The amazing legacy, though, for David is his music. As the father says, the music will be his only friend and, for David, it is. It's what ultimately sustains him until he finds a relationship to give him stability.

While the story of Shine is inspired by David Helfgott's life, in telling a story of a life in cinema, it's obviously necessary to select very carefully the fragments of that life through which you tell the whole story. Naturally there is a lot of compression. You don't have the luxury of 600 pages to tell a story, as in a biography, so you compress and you select and you condense. What I've tried to keep are what I saw as the important themes and find the fragments of that life which best express those themes: the power of the father-son relationship, the problem of growing up, letting your children go, and find a way to express this cinematically. Having said that, everything in the film has some basis in reality that derives from some incident or some situation that David has experienced. The film is very much David's point of view.

The music and mental collapse?

Actually trying to play Rachmaninoff's Third Piano Concerto would drive anybody nuts, but what I was trying to show in these scenes is far more than someone simply playing the piano extraordinarily well. This is somebody undergoing a process of psychological disintegration. What it's expressing is an artist really going so far out on the edge that he simply topples over. He is consumed by the very music that he's trying to express. I deliberately did not want to become too clinical or diagnostic or psychiatric in my interpretation of David's situation. That was too limiting a way to look at the subject. I wanted it to be much more expressive and ambiguous, to show piano-playing as it's never been seen before that, in a way, it's a dangerous thing - to express yourself like this is not a simple, dainty thing which you do in a salon or a drawing-room. It's very demanding, potentially damaging and some people get hurt.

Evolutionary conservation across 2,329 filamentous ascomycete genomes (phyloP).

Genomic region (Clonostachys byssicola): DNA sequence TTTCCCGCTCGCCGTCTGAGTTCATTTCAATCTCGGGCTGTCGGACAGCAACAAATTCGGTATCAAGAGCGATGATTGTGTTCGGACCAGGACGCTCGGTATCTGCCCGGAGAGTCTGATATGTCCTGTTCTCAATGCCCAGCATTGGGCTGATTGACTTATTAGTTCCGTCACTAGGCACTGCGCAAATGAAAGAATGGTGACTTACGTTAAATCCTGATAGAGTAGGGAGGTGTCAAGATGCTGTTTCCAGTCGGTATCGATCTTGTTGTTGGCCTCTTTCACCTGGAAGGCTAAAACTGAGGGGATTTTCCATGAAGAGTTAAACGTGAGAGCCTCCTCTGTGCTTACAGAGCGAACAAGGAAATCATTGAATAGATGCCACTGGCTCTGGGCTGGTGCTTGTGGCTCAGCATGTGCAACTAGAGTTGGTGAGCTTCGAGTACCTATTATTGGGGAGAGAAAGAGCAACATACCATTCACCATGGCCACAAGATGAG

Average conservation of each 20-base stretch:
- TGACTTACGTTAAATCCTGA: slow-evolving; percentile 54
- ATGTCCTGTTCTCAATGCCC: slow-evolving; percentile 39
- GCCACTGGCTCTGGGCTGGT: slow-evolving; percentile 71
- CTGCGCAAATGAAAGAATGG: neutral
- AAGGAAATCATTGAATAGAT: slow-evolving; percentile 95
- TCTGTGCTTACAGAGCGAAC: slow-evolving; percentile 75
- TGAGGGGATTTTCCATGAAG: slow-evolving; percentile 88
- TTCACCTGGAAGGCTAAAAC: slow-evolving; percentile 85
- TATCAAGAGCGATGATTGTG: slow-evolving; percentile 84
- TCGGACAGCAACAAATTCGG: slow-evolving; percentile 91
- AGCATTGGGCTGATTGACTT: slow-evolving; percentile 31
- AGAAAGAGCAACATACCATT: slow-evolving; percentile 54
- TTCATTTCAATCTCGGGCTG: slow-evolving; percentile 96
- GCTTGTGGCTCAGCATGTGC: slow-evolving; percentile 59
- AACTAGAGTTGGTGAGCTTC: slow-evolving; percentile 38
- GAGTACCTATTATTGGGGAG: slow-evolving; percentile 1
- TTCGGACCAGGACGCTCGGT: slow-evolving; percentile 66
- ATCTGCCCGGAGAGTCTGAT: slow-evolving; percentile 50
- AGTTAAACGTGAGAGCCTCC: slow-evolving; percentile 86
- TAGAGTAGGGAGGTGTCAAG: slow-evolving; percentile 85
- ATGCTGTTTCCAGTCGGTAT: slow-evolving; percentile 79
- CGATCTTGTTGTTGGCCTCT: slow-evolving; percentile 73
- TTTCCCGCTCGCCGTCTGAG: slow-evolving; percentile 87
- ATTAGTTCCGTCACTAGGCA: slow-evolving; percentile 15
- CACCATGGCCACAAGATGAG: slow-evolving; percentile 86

There are not many Australian films with Jewish themes. What did you want to communicate in terms of Jewish culture, Jewish secularism and Jewish religion?

I was fascinated by that part of the story because it was a whole culture that was alien to my own. I was fascinated by the idea of this Polish Jewish father, with his family in the Australian suburbs in the 50s and 60s, who had actually rejected Judaism and embraced a sort of Stalinist dream and ideal and was somehow wrestling with these different forces. It's a powerful element of the story because it's so unusual. We don't hear a lot of these stories in Australia. This was an area of the story which I was terrified of, because the cultural references are so deep and so pervasive that I felt I had to be so careful not to put a foot wrong. I had to get this right.

And the tremendous response that Shine has had from the Jewish audiences, particularly in America, has been very rewarding because I feel that they would have been very quick to reject it if it had put a foot wrong in their cultural domain.

I have had letters from people in the film community who are Jewish saying how moved they were at the attention to detail, like the Mazutska on the door of Rosen's house and the importance of its being there, this kind of detail that is so important to any cultural or any religious belief.